A weekly 10-minute walk is too much for more than 40 per cent of of people in Fenland, figures show

A weekly 10-minute walk is too much for more than 40 per cent of of people in Fenland, figures show

A weekly 10-minute walk is too much for more than 40 per cent of of people in Fenland, figures show - Credit: Archant

More than 40 per cent of people in Fenland fail to walk for 10 consecutive minutes a week, according to the Department for Transport.

Figures from Sport England’s Active Lives Survey show that Fenland has one of the lowest rates of weekly walking in the county.

Public Health England has encouraged adults to walk for at least 10 minutes a day, but 43 per cent of people in the area don’t manage one 10-minute walk a week. The national average is 31 per cent.

A 10-minute walk could include walking to work or to the shops, as well as taking a walk specifically for recreation or exercise.

The annual Active Lives survey, which ran from November 2016 to November 2017, asked a random sample of 363 adults over the age of 16 in Fenland how active they had been in the past four weeks.

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Sport England, which conducted the survey, aims to help get everyone in England to feel able to engage in sport and physical activity.

It focuses much of its work on programmes that help people who do very little or no physical activity, and groups who are typically less active.

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In June, Public Health England and the Royal College of GPs launched a campaign to promote the health benefits of taking a brisk 10-minute walk every day.

PHE’s physical activity lead Dr Mike Brannan said: “While we’re starting to see more people being active, getting the nation moving presents a significant challenge and won’t be solved overnight.”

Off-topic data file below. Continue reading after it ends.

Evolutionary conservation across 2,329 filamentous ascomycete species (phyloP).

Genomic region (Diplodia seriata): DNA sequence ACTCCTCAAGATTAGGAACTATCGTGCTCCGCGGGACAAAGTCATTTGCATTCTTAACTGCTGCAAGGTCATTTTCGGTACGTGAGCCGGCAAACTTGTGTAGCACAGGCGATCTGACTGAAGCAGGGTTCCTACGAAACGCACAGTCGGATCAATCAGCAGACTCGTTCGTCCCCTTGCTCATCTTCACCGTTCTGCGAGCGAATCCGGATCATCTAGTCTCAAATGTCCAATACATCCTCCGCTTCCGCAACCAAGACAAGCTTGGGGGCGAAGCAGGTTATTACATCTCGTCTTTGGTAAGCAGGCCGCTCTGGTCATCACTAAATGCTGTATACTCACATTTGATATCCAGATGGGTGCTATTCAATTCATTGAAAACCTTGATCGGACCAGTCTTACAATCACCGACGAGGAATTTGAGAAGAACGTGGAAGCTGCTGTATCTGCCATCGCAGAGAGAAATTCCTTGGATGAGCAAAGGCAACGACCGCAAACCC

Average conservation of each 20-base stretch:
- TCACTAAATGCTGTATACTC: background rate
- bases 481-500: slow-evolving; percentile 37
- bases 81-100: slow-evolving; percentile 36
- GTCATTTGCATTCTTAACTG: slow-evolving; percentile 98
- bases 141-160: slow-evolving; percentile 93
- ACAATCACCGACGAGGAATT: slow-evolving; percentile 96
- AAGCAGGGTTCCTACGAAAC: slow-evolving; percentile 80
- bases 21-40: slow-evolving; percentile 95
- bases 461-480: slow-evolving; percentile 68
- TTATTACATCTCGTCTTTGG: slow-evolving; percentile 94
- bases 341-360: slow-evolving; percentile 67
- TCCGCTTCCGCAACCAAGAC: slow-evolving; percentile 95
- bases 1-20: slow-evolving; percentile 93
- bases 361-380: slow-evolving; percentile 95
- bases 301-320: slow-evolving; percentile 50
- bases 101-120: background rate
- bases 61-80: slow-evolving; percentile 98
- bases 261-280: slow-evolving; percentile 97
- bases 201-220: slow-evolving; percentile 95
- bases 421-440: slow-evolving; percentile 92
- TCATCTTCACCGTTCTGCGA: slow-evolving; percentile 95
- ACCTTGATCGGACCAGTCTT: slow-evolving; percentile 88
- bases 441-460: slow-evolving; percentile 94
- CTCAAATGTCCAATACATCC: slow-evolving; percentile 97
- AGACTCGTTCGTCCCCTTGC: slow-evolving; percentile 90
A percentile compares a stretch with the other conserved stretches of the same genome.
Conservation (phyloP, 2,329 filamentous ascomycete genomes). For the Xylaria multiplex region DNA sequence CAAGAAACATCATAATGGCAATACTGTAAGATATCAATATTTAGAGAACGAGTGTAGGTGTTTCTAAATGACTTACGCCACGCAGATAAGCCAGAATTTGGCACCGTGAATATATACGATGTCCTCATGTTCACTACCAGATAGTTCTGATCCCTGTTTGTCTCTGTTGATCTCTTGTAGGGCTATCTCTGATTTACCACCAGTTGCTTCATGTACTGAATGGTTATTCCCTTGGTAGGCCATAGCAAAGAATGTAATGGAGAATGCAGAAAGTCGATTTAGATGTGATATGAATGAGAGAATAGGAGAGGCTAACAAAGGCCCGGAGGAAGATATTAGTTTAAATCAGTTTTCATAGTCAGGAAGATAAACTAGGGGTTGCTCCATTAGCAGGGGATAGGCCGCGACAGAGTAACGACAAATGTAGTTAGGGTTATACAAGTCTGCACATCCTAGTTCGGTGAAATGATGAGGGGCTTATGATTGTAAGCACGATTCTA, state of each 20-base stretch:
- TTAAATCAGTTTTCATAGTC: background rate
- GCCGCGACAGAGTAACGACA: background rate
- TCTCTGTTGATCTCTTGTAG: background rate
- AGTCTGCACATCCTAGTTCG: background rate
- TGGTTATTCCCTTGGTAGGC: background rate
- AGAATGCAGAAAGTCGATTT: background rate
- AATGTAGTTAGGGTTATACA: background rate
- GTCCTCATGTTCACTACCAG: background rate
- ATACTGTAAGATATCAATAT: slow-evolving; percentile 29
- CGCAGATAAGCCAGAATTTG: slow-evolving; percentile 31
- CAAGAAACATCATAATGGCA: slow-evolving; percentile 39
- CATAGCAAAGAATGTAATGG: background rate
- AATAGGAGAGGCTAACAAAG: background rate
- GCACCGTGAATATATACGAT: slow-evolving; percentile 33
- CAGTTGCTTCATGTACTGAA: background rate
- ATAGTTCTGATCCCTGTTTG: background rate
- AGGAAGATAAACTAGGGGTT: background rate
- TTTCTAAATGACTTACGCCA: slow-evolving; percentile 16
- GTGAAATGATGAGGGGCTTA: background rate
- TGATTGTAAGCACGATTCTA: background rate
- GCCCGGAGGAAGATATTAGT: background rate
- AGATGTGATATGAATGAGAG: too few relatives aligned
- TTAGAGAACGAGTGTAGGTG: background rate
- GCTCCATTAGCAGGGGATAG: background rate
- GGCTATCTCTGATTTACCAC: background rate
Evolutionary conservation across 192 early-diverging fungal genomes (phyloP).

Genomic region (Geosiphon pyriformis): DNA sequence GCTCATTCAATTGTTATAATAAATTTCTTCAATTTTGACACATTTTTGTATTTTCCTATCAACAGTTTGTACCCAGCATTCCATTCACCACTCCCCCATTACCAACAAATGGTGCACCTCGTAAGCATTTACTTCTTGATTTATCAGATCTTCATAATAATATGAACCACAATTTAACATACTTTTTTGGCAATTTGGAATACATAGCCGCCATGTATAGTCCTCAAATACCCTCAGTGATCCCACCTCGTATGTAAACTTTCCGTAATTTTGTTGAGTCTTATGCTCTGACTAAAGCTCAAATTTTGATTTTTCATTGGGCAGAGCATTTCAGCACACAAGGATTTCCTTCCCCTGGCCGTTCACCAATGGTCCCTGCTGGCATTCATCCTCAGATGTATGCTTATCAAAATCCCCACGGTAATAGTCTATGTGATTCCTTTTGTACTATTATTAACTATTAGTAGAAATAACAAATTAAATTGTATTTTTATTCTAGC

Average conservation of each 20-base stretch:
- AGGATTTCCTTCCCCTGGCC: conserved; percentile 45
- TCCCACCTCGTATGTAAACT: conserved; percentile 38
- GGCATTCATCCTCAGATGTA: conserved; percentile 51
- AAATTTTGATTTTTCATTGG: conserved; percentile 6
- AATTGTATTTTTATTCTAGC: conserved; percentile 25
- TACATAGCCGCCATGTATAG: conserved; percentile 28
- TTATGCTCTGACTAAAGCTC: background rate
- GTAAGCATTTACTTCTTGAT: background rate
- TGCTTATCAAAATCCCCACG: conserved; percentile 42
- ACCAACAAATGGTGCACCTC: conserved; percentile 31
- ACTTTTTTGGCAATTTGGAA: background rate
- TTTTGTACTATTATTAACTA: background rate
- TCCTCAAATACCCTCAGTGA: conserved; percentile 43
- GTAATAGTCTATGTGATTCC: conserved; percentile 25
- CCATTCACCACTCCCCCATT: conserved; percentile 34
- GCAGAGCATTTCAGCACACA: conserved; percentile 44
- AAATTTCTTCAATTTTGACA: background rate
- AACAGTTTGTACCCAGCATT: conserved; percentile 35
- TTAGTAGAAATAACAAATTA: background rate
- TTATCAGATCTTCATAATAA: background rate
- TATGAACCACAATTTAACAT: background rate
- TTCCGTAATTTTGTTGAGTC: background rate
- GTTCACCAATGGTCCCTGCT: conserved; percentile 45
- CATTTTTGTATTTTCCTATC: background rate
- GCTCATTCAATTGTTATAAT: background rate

Dr Brannan said that being physically active reduces the risk of serious illnesses, like heart disease and type 2 diabetes.

“For most people, walking or cycling is the easiest way to be active,” he added. “Even a 10-minute brisk walk every day can make a real difference to your health.”

In Fenland people were more likely to walk as a leisure activity than for travel.

Some 43% of people said they took a recreational stroll at least once a week, compared with 30% that travelled at least once a week on foot.

The highest rate of weekly walking was found in Richmond and Wandsworth, where 83% of respondents took a ten-minute walk at least once a week.

In 2017 the Department for Transport announced it would be investing £1.2 billion of funding into helping more people to walk and cycle.

It is investing an extra £620,000 on outreach programmes to encourage children to walk to school.

Transport Minister Jesse Norman said: “Cycling and walking provide enormous benefits to both public health and the environment, and it’s good to see evidence that people are opting for a more active lifestyle.

“But it is also clear that as a cycling and walking nation the UK has a long way to go to match the best international models.”

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